Bombshell Text Messages Support Roger Stone’s Claims About WikiLeaks Backchannel
- New text messages show that Roger Stone learned about WikiLeaks’ plans to release Clinton-related emails through Randy Credico.
- The messages, which Stone’s lawyers extracted from an old phone on Wednesday, back up Stone’s claims about how he learned of WikiLeaks’ plans. The messages severely undercut Credico’s denials that he was a source for Stone.
- Robert Mueller has been investigating whether Stone had advance knowledge of WikiLeaks’ plans to release emails stolen from John Podesta.
Text messages released on Wednesday appear to support Trump confidant Roger Stone’s testimony that a New York radio show host was his source for information about WikiLeaks’ plans to release information damaging to Hillary Clinton’s campaign.
“Julian Assange has kryptonite on Hillary,” Randy Credico wrote to Stone on Aug. 27, 2016, according to text messages that Stone provided to The Daily Caller News Foundation.
“You are not going to drag my name into this are you,” Credico wrote on Sept. 29, 2016, suggesting that he was worried that Stone would identify him as his source for public claims he was making about WikiLeaks’ plans.
“[B]ig news Wednesday,” Credico wrote on Oct. 1, 2016, days before WikiLeaks began releasing emails stolen from Clinton campaign chairman John Podesta. “Now pretend u don’t know me.”
Credico also suggested in the texts that his source for some information about WikiLeaks was one of the group’s lawyers, who he said was one of his “best friends.” Stone has long claimed that the lawyer, Margaret Ratner Kunstler, was a source for Credico. (RELATED: Roger Stone’s Attorney Recently Testified Before Mueller Grand Jury)
NBC News first reported details of the text exchanges.
Stone’s knowledge of WikiLeaks’ plans has been a central focus of special counsel Robert Mueller’s Russia investigation. Prosecutors have questioned numerous Stone associates to find out how the longtime political operative appeared to have advance knowledge that WikiLeaks would release information damaging to the Clinton campaign.
Stone, 66, reluctantly told the House Intelligence Committee in October 2017 that Credico was his back channel to WikiLeaks and Assange. But he has claimed that he did not know the source or content of the Clinton campaign emails. Credico has adamantly denied being Stone’s conduit, saying in numerous interviews over the past year that Stone was lying.
Credico also told CNN that his testimony to Mueller’s grand jury on Sept. 7 was consistent with his public denials about being Stone’s source.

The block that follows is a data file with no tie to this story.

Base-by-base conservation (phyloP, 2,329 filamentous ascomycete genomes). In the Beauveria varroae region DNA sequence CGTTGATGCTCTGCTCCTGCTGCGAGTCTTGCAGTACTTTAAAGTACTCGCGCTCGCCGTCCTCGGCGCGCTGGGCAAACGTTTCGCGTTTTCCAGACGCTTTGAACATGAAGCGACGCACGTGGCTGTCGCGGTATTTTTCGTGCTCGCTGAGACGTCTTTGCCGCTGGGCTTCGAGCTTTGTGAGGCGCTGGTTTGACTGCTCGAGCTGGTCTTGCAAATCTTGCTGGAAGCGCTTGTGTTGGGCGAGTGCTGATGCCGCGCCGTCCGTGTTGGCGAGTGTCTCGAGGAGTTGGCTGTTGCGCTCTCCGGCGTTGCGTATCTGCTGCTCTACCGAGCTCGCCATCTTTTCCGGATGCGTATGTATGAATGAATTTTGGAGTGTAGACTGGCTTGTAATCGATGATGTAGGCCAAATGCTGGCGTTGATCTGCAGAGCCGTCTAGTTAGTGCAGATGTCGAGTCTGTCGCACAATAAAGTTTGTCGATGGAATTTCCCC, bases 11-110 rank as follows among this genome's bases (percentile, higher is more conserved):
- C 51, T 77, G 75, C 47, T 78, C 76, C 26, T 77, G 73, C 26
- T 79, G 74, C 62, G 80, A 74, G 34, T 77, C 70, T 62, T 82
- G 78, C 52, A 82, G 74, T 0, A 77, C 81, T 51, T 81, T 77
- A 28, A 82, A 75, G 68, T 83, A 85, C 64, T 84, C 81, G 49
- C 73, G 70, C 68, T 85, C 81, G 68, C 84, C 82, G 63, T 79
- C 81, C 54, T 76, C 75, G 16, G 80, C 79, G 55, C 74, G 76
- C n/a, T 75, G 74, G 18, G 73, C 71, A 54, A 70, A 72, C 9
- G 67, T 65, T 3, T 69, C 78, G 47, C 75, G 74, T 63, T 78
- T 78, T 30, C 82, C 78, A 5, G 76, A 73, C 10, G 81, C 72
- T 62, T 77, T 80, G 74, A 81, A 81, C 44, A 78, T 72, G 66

Pointing to the text messages, Stone asserts that Credico “lied to the grand jury” if he indeed denied being Stone’s contact to Assange.
“These messages prove that Credico was the source who told me about the significance of the material that Assange announced he had on Hillary. It proves that Randy’s source was a woman lawyer,” Stone told TheDCNF.
Stone, who is the men’s fashion editor for The Daily Caller, had struggled for months to provide evidence to back up his claims about Credico. The former friends had engaged in a he said-he said battle through various media outlets for months.
But Stone finally obtained the text messages, which he says is smoking gun evidence supporting his claims, after his lawyers were able to extract the communications from a cell phone he stopped using in 2016.
It is unclear whether Mueller’s team has also obtained the messages.
“Julian Assange has kryptonite on Hillary,” Credico wrote to Stone on Aug. 27, 2016.
Credico asked Stone not to identify him as the connection to Assange on Sept. 18, 2016.
“Just remember do not name me as your connection to Assange you had one before that you referred to,” he said.
Credico continued to express concerns that Stone would identify him as his link to Assange.
“You are not going to drag my name into this are you,” Credico wrote on Sept. 29, 2016.
“No,” Stone replied.
“Leave my name out Im [sic] going to be all screwed up today,” wrote Credico.
Credico provided Stone an update on Assange’s plans days later.
“[B]ig news Wednesday,” he wrote to Stone on Oct. 1, 2016. “[N]ow pretend u don’t know me.”
“U died 5 years ago,” Stone replied minutes later.
“[G]reat,” wrote Credico. “Hillary’s campaign will die this week.”
Credico followed up two days later, telling Stone: “I think its [sic] on for tomorrow.”
Later that day, Assange held a highly anticipated press conference in which he announced that he would be releasing documents on a weekly basis through the election.
“Off the Record Hillary and her people are doing a full-court press they keep Assange from making the next dump,” wrote Credico, adding, “That’s all I can tell you on this line.”
He then asked Stone to “please leave my name out of it.”
Credico also told Stone that he was aware of Assange’s contacts “Because I’m best friends with [Assange’s] lawyer and leave it at that and leave it alone.”
WikiLeaks began releasing Podesta’s emails on Oct. 7, 2016.
Mueller’s grand jury has recently heard testimony from two other witnesses who said Credico acknowledged being a source for Stone.
David Lugo, a filmmaker who has worked with Credico and Stone, testified on Oct. 19 that Credico told him on May 12, 2017 that he was Stone’s point of contact. Lugo told TheDCNF that he also testified that Credico threatened earlier this year, well before his testimony, to “put a bullet in my head” for speaking out in defense of Stone.
Tyler Nixon, a lawyer who has worked for Stone, testified on Nov. 2 that he was at a dinner party in mid-November 2017 when Credico acknowledged he was Stone’s source. Days after the dinner party, on Nov. 30, 2017, the news broke that Stone had identified Credico to the House Intelligence Committee.
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